Rethinking the Decline of China's Qing Dynasty: Imperial Activism and Borderland Management at the Turn of the Nineteenth Century

1st Edition

Daniel McMahon

Routledge
Published October 12, 2017
Reference - 212 Pages - 3 B/W Illustrations
ISBN 9781138573871 - CAT# Y382481
Series: Asian States and Empires

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Summary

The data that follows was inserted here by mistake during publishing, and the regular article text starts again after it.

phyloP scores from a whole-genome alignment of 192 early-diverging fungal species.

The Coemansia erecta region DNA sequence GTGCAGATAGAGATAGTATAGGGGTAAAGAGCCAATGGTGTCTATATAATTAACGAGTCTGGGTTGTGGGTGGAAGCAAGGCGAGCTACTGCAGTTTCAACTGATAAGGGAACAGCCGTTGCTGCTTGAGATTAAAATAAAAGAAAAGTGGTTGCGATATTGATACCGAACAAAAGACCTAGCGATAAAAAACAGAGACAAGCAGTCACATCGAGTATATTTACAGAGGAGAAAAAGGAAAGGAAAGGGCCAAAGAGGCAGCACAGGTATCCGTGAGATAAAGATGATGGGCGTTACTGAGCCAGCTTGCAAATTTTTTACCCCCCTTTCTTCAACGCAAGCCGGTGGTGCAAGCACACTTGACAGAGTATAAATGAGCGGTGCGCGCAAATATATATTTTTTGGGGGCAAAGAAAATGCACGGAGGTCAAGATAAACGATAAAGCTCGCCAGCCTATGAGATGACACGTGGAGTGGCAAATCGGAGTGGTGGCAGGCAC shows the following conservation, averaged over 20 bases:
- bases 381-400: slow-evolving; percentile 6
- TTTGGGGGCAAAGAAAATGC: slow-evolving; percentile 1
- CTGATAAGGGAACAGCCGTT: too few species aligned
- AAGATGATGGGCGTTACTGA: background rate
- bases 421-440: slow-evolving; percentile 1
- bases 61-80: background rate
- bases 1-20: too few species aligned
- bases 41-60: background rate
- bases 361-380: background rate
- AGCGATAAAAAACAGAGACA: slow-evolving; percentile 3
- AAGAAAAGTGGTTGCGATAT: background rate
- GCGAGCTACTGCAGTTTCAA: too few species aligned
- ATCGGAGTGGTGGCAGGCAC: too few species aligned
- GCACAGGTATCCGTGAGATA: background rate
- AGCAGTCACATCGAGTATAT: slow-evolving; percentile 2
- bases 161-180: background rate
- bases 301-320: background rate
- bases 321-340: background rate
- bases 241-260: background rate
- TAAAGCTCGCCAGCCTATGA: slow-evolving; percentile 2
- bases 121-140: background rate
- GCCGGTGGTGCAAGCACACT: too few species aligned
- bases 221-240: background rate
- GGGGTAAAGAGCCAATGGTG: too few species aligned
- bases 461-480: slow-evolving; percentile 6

The many instances of regional insurgency and unrest that erupted on China’s borderlands at the turn of the nineteenth century are often regarded by scholars as evidence of government disability and the incipient decline of the imperial Qing dynasty. This book, based on extensive original research, argues that, on the contrary, the response of the imperial government went well beyond pacification and reconstruction, and demonstrates that the imperial political culture was dynamic, innovative and capable of confronting contemporary challenges. The author highlights in particular the Jiaqing Reforms of 1799, which enabled national reformist ideology, activist-oriented administrative education, the development of specialised frontier officials, comprehensive borderland rehabilitation, and the sharing of borderland administration best practice between different regions. Overall, the book shows that the Qing regime had sustained vigour, albeit in difficult and changing circumstances.

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